On April 20, President Juan Manuel Santos announced that Director General of National Police, Oscar Naranjo, had decided to step down after five years in office and 35 in the police service. Mauricio Vargas in his weekly c(column) in El Tiempo emphasizes that Naranjo’s decision should be seen as an example in a country where leaders always stay around, giving opinions beyond their time of duty.
According to Vargas, Naranjo tried to step down months ago, but President Santos didn’t want to let him go. He was the one that understood that the police institution needed a 180 degrees change because under it there was a lot of corruption. In his early days he lead an elite group to fight corruption and drug trafficking. In the 90’s he created an intelligence body according to his desire. This group was in charge of following criminals from the guerrillas, paramilitary and drug cartels.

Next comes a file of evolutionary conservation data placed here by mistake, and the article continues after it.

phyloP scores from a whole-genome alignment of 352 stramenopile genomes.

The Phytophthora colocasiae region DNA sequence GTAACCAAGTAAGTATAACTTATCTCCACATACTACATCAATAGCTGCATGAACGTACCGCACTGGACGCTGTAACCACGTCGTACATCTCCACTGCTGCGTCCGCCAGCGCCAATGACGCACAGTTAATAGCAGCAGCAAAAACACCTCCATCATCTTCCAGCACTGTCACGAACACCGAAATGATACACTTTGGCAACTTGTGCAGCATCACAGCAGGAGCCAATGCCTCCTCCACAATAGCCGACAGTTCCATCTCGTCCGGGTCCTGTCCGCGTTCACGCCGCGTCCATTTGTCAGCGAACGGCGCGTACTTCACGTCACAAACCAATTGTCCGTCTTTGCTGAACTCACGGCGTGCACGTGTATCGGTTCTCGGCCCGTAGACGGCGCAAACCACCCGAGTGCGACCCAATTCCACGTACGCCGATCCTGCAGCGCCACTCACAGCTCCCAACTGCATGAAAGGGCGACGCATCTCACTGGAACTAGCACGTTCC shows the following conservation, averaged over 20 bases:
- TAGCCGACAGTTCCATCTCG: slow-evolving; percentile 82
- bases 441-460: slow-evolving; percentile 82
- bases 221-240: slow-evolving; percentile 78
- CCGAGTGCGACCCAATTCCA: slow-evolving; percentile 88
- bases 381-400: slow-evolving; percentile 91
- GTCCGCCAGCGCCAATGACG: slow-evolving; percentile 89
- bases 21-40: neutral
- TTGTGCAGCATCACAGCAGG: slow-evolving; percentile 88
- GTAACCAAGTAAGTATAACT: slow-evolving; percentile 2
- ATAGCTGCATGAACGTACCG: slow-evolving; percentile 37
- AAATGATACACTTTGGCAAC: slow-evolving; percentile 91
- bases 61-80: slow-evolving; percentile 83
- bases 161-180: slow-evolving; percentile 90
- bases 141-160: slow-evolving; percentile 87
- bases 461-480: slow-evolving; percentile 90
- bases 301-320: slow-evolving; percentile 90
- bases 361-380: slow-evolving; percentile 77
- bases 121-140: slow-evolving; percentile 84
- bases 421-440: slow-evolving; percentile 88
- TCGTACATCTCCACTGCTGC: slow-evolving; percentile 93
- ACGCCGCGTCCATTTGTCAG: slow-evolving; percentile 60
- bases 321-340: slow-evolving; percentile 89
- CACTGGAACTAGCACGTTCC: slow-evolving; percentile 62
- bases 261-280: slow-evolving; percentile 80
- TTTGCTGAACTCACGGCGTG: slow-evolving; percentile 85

Furthermore, Naranjo and his men lacked political bias, which made them understand that it doesn’t matter if they are FARC, AUC or drug traffickers, all of them are linked in the cocaine business. In more than 20 years, he and his men were key against the Medellin Cartel, Norte del Valle Cartel, in the revelation of the paramilitary intentions, and also, in the blows against the guerrilla leaders as Reyes, Cano and Jojoy.
Vargas concludes by pointing out that Naranjo consolidated the intelligence front of the Police and he returned dignity to the institution. He finishes saying goodbye to the General and thanks him for doing a great job.